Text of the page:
Nature naturalized: A Darwinian defense of the nature/culture distinction

Environmental Ethics 29 (3):227-246 (2007)
Philosophical naturalists deny the existence of anything supernatural, such as God, souls, demons, ghosts, angels, witchcraft, miracles, etc. They believe that human beings are animals whose existence is entirely governed by the same laws which govern the rest of the natural world. However, some environmentalists value nature intrinsically and aesthetically, and in doing so conceive of nature as that which is distinguished from the products of human culture. Some philosophical naturalists have claimed that any attempt to distinguish nature from the products of human culture in this way stems from a pre-Darwinian world view in which humans are conceived as being separate from and superior to the natural world. They suggest that this distinction involves an implicit denial of philosophical naturalism. Furthermore, J. Baird Callicott and others have argued that it contributes to environmental destruction by espousing human superiority over the natural world. To the contrary, the nature/culture distinction is not the cause of either of these offenses. It is consistent with philosophical naturalism, fundamental to our ordinary conception of nature, and useful in promoting environmental protection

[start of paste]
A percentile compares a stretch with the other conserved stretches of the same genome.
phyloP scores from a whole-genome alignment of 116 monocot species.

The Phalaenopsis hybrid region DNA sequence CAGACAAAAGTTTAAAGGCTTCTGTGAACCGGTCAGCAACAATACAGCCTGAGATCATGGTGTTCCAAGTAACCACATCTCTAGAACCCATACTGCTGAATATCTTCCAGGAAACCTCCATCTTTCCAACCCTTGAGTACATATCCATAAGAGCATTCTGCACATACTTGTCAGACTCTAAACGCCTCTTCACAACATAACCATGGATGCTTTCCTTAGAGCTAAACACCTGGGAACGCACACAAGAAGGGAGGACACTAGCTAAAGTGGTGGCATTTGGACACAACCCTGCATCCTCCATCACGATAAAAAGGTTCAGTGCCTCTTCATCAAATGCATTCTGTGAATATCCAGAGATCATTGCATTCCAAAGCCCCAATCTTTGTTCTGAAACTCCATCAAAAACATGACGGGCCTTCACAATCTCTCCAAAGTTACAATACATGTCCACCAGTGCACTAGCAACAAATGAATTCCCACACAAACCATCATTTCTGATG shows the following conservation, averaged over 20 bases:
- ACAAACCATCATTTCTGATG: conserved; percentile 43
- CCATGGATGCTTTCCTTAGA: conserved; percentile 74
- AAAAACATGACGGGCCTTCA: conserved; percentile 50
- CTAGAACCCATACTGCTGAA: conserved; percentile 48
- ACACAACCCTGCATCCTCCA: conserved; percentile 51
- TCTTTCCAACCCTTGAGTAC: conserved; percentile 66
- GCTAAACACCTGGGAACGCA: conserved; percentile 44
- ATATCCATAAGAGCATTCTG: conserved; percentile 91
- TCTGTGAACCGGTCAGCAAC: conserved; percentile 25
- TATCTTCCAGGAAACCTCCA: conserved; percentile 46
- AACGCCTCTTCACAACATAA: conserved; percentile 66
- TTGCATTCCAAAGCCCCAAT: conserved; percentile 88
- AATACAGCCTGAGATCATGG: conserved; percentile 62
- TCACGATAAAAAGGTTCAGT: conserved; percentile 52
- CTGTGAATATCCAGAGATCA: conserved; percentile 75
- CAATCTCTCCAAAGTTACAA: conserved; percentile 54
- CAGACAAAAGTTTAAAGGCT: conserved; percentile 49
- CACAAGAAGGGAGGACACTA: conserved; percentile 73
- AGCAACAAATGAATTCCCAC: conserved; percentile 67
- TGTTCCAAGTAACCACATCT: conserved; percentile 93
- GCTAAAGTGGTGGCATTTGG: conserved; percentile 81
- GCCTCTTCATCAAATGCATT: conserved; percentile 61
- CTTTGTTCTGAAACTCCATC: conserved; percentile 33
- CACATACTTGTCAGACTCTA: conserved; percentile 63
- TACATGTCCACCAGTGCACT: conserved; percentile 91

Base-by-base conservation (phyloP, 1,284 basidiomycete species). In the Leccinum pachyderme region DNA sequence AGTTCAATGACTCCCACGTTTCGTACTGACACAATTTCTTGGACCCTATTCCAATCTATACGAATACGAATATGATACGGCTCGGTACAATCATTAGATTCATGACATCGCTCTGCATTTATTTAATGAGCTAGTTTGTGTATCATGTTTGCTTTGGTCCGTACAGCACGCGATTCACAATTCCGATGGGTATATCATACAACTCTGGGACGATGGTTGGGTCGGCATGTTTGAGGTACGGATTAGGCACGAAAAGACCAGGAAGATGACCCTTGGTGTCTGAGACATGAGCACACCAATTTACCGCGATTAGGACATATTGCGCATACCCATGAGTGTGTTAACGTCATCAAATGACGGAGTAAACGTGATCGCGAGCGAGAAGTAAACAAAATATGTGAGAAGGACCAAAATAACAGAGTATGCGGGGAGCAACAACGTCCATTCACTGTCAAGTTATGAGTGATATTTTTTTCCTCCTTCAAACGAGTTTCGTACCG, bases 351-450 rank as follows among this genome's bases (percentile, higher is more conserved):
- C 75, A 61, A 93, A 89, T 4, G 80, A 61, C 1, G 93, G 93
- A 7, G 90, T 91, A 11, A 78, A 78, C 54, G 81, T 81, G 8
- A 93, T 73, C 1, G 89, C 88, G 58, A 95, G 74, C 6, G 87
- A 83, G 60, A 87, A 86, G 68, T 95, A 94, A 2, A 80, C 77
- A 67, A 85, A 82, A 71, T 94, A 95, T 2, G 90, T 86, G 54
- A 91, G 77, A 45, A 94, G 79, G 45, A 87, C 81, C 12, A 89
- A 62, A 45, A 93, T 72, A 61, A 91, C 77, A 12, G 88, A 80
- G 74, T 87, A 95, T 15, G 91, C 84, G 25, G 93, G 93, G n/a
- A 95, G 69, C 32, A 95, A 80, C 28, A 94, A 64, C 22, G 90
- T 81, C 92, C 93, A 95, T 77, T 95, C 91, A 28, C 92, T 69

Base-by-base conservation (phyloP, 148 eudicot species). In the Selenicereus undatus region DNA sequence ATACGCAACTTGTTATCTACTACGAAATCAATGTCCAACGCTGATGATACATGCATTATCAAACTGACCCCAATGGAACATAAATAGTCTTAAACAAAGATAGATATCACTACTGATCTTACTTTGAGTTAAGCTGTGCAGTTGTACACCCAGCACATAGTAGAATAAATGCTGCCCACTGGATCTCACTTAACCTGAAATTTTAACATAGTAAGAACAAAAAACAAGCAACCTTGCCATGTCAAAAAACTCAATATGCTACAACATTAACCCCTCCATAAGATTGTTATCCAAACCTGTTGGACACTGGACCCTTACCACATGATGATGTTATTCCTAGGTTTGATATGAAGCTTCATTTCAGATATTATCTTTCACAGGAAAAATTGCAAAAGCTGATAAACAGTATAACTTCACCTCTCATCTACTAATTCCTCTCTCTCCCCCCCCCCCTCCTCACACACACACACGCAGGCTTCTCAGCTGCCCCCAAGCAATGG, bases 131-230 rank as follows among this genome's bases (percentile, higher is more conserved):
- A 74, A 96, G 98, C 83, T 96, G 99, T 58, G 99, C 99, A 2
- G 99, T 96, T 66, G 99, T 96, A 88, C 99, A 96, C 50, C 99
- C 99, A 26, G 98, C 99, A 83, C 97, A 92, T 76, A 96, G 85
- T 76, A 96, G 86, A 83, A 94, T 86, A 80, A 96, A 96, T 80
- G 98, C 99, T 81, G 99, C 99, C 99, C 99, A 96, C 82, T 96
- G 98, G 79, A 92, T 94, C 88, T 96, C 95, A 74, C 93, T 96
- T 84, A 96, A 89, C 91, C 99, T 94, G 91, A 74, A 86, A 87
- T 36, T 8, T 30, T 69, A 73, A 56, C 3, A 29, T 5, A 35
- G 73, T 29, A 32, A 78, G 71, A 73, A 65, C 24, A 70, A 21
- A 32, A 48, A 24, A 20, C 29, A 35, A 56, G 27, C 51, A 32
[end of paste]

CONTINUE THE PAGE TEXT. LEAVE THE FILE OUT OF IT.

Keywords Applied Philosophy  General Interest
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ISBN(s) 0163-4275
DOI 10.5840/enviroethics20072932
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